In December 2009, amid the global economic crisis, Brazil’s then-economy minister, Guido Mantega, compared the country’s Gross Domestic Product (GDP), which was at 2%, with Europe’s sluggish growth. “We have a pibão [big GDP]; theirs is a pibinho [small GDP].” The sentence was lauded and repeated. But, with time, it turned against its author as the growth that had astounded observers a decade ago vanished.
The latest figures published on Friday provide proof of this downward trend. The Brazilian economy grew just 0.1% in the last quarter. Optimists say that at least the country is no longer mired in the technical recession that lasted six months. One of the realists, MB Associados chief economist Sergio Vale, told O Estado de São Paulo newspaper: “The country is not out of the hole yet.” Many columnists are bringing back Mantega’s remarks by calling the current period “the era of the pibinho.”
The appointment of new economy minister Joaquim Levy may be a clue as to how the administration plans to move forward
Former president Fernando Henrique Cardoso, of the Brazilian Social Democratic Party (PSDB), succeeded in stabilizing the Brazilian real and putting an end to high inflation during his administration (1995-2003). The economy then took off during ex-president Luiz Inácio Lula da Silva’s eight years in office with successive quarterly growth rates hitting 6% or 7%. An increase in salaries and a drop in unemployment fostered the growth of a new middle class whose members entered the consumer market, boosting an economy that expanded despite the international financial crisis.
But that trend ended a year ago. President Dilma Rousseff of the Workers’ Party (PT) was reelected in October by a slim margin. During a difficult and close race, PSDB candidate Aécio Neves blamed the international crisis for Brazil’s sluggish economy. But some observers are sending the ball back to the government’s court and urging officials to change course. They highlight two factors: the fact the American economy is now making progress and that China has a growth rate in excess of 7%.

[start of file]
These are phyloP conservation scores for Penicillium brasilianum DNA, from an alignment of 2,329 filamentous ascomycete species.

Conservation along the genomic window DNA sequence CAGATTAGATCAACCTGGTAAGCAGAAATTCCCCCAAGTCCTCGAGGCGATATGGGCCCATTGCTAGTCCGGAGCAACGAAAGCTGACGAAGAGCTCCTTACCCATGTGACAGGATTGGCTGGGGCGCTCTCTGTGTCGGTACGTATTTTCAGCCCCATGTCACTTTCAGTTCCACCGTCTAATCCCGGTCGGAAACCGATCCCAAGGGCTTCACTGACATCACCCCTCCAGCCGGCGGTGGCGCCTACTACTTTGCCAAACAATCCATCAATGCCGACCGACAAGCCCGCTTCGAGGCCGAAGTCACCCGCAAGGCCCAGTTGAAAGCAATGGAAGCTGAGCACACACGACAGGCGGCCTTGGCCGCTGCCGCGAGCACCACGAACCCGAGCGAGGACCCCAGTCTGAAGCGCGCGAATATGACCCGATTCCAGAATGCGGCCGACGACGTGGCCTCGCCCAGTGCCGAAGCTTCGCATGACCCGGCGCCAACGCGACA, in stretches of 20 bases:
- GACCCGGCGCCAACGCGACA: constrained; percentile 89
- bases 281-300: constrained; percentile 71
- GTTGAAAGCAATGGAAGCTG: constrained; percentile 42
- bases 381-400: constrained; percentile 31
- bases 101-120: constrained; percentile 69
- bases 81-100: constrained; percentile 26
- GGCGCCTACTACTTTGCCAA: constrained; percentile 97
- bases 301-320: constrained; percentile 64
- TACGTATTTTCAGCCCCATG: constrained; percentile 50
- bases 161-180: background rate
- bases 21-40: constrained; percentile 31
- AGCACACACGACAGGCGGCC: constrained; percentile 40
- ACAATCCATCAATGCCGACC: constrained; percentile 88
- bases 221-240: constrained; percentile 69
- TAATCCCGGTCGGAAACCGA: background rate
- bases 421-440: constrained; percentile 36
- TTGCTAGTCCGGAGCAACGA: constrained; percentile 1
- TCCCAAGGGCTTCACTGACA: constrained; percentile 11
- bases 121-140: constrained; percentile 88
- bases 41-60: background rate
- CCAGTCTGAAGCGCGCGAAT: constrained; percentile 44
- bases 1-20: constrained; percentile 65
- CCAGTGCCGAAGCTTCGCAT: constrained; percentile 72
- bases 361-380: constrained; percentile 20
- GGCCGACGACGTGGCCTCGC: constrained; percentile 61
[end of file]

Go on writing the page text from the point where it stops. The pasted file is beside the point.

Just one day before the GDP data was published, Rousseff appointed Joaquim Levy, an economist trained in the liberal, neoclassical Chicago school, as her new economy minister. The fact that Levy specializes in reigning in spending may be a clue as to how the administration plans to move forward.
A few days after his appointment, Levy said Brazil needed to cut spending and apply a series of economic adjustments, though he did not say where or when. He will probably reveal those details after taking office on January 1. Levy did say he will focus on bringing down inflation, which has been hovering around 6.5%, the government’s target ceiling.
Former presidential candidate Marina Silva and others say Levy will not have enough autonomy to fulfill his role
High inflation, high interest rates, a stalling jobs market – although unemployment is at 5% – and slim increases in salaries have crippled consumption, which was one of the pillars of economic growth under Lula. According to the national statistics office, Instituto Brasileiro de Geografia e Estadística (IBGE), consumer spending shrank by 0.3% compared to the last quarter and GDP is tumbling down to rates not seen in Brazil since 2003. Manufacturing has also slowed. And the whirlpool of corruption uncovered at Petrobras, the country’s largest public company, does not help.
Levy will have to fight these economic challenges as he faces political obstacles. During the election campaign, Rousseff emphasized the PT’s social agenda in order to differentiate herself from other candidates. Now, some PT supporters do not approve of her choice of economy minister as a result of the spending cuts and because they believe he has a different set of principles. Former presidential candidate Marina Silva and others say Levy will not have enough autonomy to fulfill his role.
During a PT gathering in the city of Fortaleza on Friday, President Rousseff herself asked her fellow party members to show “maturity.” “The situation is changing. The country is changing and the economic conditions are changing. We have to adapt to new demands and provide answers.”
Translation: Dyane Jean François